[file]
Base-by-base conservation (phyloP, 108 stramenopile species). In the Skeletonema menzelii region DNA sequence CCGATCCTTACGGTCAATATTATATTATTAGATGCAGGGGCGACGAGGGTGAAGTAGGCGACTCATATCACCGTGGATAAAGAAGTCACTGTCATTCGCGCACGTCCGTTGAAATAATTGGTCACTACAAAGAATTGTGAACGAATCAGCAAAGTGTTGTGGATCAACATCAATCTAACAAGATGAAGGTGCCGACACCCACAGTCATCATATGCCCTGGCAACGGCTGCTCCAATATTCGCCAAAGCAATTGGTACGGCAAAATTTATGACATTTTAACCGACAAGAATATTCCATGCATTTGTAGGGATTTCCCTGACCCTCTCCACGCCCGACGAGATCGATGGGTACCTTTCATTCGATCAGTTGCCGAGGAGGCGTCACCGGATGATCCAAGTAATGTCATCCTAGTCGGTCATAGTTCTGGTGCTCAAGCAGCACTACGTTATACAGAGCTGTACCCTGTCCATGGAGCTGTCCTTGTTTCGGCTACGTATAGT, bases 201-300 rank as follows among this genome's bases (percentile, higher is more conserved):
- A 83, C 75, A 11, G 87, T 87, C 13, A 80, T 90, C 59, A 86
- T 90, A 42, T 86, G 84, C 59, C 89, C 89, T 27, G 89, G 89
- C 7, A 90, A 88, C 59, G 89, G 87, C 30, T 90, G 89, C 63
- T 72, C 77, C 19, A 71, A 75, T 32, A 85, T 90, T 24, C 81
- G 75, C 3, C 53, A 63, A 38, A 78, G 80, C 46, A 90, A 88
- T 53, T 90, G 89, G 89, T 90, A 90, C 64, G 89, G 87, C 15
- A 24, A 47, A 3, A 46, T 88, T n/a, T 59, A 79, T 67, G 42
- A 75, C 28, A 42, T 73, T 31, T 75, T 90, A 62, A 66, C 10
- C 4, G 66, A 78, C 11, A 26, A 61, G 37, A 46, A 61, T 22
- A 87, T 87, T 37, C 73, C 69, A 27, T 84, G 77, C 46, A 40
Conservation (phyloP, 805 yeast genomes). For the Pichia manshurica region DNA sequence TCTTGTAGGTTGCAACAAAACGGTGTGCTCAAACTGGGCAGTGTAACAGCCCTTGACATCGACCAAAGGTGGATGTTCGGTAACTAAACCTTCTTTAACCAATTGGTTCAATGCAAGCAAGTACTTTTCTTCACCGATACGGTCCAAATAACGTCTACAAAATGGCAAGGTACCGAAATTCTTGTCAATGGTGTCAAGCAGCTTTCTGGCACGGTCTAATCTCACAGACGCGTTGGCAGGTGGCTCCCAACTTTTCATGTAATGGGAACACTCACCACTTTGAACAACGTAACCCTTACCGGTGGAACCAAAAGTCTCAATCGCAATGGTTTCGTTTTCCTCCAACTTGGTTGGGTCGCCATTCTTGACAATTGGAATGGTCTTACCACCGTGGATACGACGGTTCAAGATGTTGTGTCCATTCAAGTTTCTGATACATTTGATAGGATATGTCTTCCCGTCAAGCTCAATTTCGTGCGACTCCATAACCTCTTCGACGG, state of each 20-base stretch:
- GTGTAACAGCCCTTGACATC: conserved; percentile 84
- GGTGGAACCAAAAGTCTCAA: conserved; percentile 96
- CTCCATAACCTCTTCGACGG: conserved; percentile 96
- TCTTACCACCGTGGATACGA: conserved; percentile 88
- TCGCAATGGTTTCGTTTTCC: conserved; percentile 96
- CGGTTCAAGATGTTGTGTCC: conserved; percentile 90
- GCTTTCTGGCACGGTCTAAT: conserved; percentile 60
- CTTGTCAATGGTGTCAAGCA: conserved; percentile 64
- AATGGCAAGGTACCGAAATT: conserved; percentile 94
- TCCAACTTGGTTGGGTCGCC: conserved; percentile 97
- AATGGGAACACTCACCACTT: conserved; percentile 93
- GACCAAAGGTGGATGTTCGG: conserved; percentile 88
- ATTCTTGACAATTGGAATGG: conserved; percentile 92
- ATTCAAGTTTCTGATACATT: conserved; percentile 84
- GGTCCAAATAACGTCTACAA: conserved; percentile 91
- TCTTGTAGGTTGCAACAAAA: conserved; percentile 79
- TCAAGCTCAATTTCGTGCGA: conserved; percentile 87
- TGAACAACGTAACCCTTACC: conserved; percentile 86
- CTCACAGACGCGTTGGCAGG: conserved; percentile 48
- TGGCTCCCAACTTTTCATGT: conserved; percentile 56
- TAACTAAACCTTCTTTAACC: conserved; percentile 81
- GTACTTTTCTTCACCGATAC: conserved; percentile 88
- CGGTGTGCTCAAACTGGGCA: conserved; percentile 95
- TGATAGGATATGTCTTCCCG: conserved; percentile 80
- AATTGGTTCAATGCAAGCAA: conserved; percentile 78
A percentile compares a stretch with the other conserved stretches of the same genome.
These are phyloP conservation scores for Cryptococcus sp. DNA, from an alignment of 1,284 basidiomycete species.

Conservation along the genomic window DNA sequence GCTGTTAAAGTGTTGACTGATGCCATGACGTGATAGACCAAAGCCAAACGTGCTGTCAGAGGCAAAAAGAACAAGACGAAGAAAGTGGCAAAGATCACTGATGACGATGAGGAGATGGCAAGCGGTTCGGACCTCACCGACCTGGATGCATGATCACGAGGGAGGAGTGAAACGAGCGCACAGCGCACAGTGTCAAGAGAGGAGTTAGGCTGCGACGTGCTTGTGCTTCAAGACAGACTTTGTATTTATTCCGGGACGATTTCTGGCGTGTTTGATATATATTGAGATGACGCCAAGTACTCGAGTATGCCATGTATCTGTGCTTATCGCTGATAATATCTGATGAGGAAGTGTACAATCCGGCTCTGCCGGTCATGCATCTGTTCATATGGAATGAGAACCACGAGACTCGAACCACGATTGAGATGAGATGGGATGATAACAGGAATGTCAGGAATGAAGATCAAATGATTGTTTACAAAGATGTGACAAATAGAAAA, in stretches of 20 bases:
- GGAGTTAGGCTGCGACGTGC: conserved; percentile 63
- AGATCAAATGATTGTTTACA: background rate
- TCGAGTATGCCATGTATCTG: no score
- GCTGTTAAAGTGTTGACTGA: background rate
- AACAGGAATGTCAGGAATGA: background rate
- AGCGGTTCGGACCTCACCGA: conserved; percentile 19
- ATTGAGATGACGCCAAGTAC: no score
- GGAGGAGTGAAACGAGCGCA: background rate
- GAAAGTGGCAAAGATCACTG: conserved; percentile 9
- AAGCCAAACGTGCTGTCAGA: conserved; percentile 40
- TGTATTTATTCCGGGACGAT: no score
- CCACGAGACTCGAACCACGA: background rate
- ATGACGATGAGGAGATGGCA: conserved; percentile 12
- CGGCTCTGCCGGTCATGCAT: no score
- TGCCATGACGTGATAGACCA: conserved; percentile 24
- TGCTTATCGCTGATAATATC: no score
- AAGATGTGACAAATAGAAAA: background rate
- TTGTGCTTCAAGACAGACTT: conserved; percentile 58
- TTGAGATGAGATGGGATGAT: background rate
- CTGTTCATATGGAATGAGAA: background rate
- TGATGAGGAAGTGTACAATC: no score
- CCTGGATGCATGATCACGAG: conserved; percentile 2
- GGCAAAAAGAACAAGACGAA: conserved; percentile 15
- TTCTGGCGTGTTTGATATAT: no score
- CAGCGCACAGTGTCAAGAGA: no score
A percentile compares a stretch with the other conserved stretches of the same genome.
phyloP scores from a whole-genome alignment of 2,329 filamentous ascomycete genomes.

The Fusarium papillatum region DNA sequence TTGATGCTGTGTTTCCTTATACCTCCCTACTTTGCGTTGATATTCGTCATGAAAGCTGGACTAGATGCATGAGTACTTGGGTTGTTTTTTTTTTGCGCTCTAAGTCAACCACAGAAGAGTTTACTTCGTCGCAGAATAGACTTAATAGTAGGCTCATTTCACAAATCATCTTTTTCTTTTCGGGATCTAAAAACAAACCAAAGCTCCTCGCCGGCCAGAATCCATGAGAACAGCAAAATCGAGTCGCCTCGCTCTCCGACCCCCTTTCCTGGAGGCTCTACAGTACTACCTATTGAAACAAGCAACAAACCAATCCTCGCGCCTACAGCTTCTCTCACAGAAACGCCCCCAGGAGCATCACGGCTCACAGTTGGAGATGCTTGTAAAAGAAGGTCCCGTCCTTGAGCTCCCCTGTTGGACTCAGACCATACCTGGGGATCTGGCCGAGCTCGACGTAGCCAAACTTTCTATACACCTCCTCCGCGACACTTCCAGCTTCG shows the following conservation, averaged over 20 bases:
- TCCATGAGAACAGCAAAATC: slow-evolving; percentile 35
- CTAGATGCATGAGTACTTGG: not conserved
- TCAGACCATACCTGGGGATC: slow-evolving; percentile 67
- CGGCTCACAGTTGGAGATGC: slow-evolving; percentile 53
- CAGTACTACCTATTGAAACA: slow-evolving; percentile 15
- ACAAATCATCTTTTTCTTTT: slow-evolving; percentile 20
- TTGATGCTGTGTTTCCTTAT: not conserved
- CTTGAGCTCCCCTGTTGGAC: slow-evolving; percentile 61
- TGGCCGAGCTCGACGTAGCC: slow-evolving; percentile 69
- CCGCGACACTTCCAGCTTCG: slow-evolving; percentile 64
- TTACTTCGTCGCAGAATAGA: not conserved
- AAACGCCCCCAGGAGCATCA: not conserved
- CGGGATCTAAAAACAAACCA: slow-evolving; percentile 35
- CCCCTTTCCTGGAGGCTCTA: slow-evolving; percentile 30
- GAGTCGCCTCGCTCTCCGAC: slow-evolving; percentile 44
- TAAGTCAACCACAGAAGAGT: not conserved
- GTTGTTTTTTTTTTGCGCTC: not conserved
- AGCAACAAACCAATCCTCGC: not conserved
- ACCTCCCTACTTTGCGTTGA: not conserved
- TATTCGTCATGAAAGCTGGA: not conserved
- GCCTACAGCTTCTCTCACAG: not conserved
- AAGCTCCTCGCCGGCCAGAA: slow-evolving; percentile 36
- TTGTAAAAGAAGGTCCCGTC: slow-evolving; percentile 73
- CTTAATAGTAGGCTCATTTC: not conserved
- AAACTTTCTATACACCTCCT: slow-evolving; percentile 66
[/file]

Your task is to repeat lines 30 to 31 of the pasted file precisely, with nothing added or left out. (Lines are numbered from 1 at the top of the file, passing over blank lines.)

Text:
- TGAACAACGTAACCCTTACC: conserved; percentile 86
- CTCACAGACGCGTTGGCAGG: conserved; percentile 48